This is ACES 5, the new ejection seat for the F-15, F-16 and F-22 fighters

ACES is the acronym for Advanced Concept Ejection Seat o Advanced concept ejection seat. It was developed in the late 70s by Collins Aerospace and has since saved the lives of more than 700 pilots who were able to eject before their plane crashed. ACES IIfull name, was so successful that it quickly spread to most US military aircraft, including the A-10, F-15, F-16, F-22, B-1 and B-2. Currently there more than 6,000 ACES II seats in service, not only in the United States, but including 29 armies of all the world. In 2020, Collins Aerospace was awarded a 700 million dollars to develop and manufacture a next-generation ejection seat, NGES for its acronym in English, which succeeded ACES 2. The result is the ACES 5.

Like its predecessor, the ACES 5 is a multi-platform seat designed for use in F-15, F-16, F-22, B-1, B-2, A-10 and the T-7A Red Hawk of the US Air Force, currently under development by Boeing. It stands out for its advanced safety technology, including head and neck protection, arm and leg strike prevention, and a load-compensating rocket catapult that Its thrust varies depending on the weight of the occupant. And they are manufactured to withstand shock loads of up to 40Geject at speeds of up to 600 knots (1,111 kilometers) and operate up to an altitude of 18 kilometers.

The risk of serious head and neck injury to the pilot is less than 5% and with his new catapult there is only a 1% chance of a spinal injury when using it. It also has a new parachute system that should provide a “smoother ride,” according to Collins, to the ejected pilot.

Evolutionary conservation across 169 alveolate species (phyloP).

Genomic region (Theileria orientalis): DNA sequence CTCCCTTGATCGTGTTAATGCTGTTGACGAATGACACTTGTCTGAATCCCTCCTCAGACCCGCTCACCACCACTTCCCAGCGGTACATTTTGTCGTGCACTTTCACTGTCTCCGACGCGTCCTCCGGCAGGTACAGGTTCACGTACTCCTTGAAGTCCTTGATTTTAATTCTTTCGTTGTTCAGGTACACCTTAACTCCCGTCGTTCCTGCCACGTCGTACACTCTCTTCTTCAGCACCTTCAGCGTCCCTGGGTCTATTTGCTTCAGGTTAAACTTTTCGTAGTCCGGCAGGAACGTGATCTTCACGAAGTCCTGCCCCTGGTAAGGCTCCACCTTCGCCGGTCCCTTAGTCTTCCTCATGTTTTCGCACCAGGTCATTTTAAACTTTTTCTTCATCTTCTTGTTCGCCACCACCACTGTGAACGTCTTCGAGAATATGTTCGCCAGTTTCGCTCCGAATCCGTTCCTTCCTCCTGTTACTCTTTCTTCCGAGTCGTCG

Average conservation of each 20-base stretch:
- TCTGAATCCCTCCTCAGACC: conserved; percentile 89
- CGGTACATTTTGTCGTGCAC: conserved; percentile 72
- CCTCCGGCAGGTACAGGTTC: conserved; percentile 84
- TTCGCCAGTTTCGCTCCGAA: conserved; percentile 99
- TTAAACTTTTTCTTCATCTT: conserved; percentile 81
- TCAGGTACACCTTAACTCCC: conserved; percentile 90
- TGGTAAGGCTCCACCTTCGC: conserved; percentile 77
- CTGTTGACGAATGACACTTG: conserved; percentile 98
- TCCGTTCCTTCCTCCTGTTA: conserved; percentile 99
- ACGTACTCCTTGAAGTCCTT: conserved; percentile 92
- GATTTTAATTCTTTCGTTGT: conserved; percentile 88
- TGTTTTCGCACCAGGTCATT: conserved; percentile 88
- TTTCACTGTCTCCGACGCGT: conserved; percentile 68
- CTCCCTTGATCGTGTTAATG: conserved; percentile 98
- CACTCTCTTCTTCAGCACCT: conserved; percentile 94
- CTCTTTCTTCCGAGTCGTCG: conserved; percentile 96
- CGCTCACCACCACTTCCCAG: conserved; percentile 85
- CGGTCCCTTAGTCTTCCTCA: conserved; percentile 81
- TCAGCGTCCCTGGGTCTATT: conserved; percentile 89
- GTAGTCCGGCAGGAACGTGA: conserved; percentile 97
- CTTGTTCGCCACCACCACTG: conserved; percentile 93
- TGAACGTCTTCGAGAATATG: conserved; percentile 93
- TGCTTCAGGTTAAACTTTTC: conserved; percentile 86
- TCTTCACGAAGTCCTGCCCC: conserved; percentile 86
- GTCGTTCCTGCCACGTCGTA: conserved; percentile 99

ACES 5.Collins Aerospace.

“Our seat meets the latest MIL-HDBK-516C airworthiness standards of the US Department of Defense, being the first and only seat to complete a US government qualification program based on these latest requirements”says the company on its website.

How the ACES 5 ejection seat works

The ACES 5 is a seat that has restraints for the pilot's head, arms and legs, a CKU-5C catapult and a GR7000 parachute. When the pilot pushes the ejection lever, located between his legs, it sends a signal to the cockpit cover extraction system and the seat itself. In the first moment, a ballistic system ejects the cover so that the pilot does not collide with it.

At the same time, the seat belts, but also the headrest, are automatically adjusted so that the pilot remains in the seat and your arms and legs do not move uncontrollably and may be hit when leaving the plane. The pilot's head is pushed down and held in place.

With the cover removed and the seat belts firmly restraining the pilotthe catapult pushes the seat out of the plane. The ACES 5 then displays the Pitot tubes which are designed to capture total air pressure and measure velocity. They are probes that have a small opening or tube in direct contact with the air flow. They are also used on the aircraft itself, generally located on the outside of the fuselage or on the edge of the wings.

ACES 5 ejection test.
ACES 5 ejection test.Collins Aerospace.

They are important because what happens next depends on the speed and altitude of the plane at the time of ejection. If both are tall, seat rockets activate to control pitch and a brake stabilization system deployskeeping the seat stable until reaching a more manageable speed and height.

When that happens, the parachute deploys. In the event of ejections at low speed and low altitude, the parachute deploys directly, without the need for the braking system to be activated. This is when the seat separates from the pilot so that he can continue his descent.

This entire process takes place in just 1.6 seconds.

Most U.S. aircraft still use ACES 2, and ACES 5 is only present in a few hundred, but it will continue to reach more aircraft and save more lives in the future.